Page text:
Time running out for M$
The commission's competition representative said that if the matter is not resolved within a matter of weeks, it may fine Microsoft a significant sum of money.
"Our patience is in terms of weeks rather than months," said the representative. "They've had over a year now. Microsoft knows that if they don't comply to our satisfaction, we can fine them up to five percent of their (daily global) turnover every day."
He said that Microsoft was aware of the specific date by which it must comply with the ruling, but the EC has decided not to publicize the date as a "negotiation tactic."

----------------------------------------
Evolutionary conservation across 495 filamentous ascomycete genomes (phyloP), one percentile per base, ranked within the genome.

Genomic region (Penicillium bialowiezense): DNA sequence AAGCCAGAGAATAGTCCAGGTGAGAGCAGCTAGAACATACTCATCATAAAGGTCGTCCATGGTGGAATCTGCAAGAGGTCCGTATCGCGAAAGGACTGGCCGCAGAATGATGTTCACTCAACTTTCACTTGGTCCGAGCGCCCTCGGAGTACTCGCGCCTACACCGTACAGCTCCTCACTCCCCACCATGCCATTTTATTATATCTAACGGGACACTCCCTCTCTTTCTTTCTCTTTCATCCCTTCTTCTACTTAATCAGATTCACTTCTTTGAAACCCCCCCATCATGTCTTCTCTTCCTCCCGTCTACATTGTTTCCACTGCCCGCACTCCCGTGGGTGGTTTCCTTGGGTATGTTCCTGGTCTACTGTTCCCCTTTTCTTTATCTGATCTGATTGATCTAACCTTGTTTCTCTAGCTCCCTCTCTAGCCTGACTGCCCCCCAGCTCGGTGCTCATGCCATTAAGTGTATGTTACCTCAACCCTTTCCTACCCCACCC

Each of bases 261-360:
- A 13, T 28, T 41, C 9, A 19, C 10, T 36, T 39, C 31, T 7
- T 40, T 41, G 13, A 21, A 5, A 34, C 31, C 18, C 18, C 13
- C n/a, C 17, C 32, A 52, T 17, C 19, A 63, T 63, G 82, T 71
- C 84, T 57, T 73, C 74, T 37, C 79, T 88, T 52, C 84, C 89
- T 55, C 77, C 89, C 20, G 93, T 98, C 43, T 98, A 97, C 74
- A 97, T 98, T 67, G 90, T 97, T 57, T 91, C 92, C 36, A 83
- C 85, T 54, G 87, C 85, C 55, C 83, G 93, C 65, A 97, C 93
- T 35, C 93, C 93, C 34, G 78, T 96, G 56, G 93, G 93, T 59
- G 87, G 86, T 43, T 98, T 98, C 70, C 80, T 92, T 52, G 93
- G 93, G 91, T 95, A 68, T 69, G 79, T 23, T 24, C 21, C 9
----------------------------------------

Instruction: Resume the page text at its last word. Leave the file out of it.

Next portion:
The initial antitrust ruling, delivered on March 24, 2004, demanded that Microsoft disclose information to rival server-software makers that would allow them to design products compatible with Windows. The commission also required Microsoft to offer a version of Windows without Windows Media Player, so that other media-software makers could more fairly compete in the market.
The EC rejected Microsoft's proposed solution to the server interoperability in March this year, citing four concerns. One of its main objections was the high level of royalties that Microsoft had proposed, the representative said. "The level of royalties should reflect the degree of innovation in the product, rather than (Microsoft's) monopoly power," the representative said.